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Political Transformation and Watershed Governance in Java: Actors and Interests

Part of the Studies in Ecological Economics book series (SEEC,volume 4)

Abstract

Current modes of and challenges in watershed and forest governance in Java should be understood as result of long-standing struggles over the access to and control of natural resources. These struggles are closely intertwined with sociopolitical discourses, international development and environmental management paradigms and the broader revolutionary political transformations in Indonesia. The latter have tremendously exacerbated environmental degradation by transforming many state forests and plantation lands into political battlefields. At the same time, they have opened windows of opportunity for transitions towards new, possibly more sustainable modes of watershed and forest governance. These transitions are characterised by an increasing fragmentation of the previous centralistic, top-down oriented state apparatus into a more fluid network of nodes of power and influence. While some fragments of the previous hierarchically integrated structure continue to persist as powerful albeit less visible nodes of influence and repression, others slowly emerge as promoters of sociopolitical change. New actors and networks expand into the new spaces of an increasingly open political arena. They question established discourses and patterns of resource access and control and develop new, more participatory, more locally based management approaches. Ongoing struggles between ‘old’ and ‘new’ political forces are imprinted in today’s landscape. Current patterns of forest and watershed degradation are a visible sign of the struggles for and conflicts over new modes of governance, which are hopefully socially and ecologically more sustainable.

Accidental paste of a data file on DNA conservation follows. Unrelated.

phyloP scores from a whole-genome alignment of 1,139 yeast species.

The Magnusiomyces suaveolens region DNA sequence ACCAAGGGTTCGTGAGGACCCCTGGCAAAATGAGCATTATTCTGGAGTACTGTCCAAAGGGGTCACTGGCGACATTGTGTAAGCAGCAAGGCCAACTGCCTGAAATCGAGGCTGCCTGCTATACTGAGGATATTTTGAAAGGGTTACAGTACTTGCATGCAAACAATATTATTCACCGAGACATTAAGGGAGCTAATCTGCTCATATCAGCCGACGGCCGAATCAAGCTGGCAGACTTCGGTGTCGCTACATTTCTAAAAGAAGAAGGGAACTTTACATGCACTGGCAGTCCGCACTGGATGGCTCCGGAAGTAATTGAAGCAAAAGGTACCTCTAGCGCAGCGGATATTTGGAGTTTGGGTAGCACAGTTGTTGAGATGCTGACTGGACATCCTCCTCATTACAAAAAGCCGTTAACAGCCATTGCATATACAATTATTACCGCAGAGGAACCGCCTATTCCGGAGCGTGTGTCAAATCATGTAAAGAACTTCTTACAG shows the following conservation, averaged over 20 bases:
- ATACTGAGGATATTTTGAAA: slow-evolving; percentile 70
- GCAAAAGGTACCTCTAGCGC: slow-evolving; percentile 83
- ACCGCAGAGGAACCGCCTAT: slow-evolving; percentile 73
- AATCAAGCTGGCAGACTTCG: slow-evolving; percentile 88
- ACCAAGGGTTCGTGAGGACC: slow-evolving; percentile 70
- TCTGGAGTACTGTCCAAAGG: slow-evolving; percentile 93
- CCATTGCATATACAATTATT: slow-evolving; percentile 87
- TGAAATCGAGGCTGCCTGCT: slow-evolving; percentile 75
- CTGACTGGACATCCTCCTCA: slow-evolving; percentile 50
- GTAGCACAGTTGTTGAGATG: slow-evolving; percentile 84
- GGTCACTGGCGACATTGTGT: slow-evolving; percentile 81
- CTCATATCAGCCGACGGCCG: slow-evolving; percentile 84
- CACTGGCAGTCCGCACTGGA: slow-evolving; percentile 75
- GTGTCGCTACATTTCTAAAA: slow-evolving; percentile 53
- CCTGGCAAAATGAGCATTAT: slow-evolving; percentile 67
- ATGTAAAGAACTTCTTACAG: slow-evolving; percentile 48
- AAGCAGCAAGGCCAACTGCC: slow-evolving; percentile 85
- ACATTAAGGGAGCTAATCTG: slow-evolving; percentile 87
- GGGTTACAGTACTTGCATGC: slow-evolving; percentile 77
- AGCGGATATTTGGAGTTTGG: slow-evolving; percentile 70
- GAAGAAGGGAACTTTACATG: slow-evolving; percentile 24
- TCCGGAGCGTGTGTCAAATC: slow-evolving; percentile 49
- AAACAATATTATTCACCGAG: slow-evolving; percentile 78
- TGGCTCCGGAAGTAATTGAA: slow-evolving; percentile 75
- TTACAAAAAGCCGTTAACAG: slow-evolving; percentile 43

Keywords

  • State Forest
  • Asian Development Bank
  • Sustainable Mode
  • Political Transformation
  • Actor Coalition

These keywords were added by machine and not by the authors. This process is experimental and the keywords may be updated as the learning algorithm improves.

This chapter builds on empirical work that was carried out by the author between 2008 and 2011 when he was affiliated with the Leibniz Center for Tropical Marine Ecology Bremen (ZMT). The research was part of the bilateral Indonesian-German research programme SPICE II (Science for the Protection of Indonesian Coastal Marine Ecosystems), sponsored by the German Federal Ministry of Education and Research, the Indonesian Ministry of Marine Affairs and Fisheries (DKP) and the Ministry for Research and Technology (RISTEK). The author was also supported by the Bremen International Graduate School for Marine Sciences (GLOMAR), which is funded by the German Research Foundation (DFG) within the frame of the Excellence Initiative by the German federal and state governments to promote science and research at German universities. The author is grateful to Suci Ramdania, Hesti Maharini, Syarifah Aini Dalimunthe, Choiriatun Nur Annisa and Rendy Enggar Suwandi for their field research assistance and to Michael Flitner, Jonas Hein and Heiko Garrelts for their review of the paper and their suggestions.

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Correspondence to Martin Christian Lukas .

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Lukas, M.C. (2013). Political Transformation and Watershed Governance in Java: Actors and Interests. In: Muradian, R., Rival, L. (eds) Governing the Provision of Ecosystem Services. Studies in Ecological Economics, vol 4. Springer, Dordrecht. https://doi.org/10.1007/978-94-007-5176-7_6

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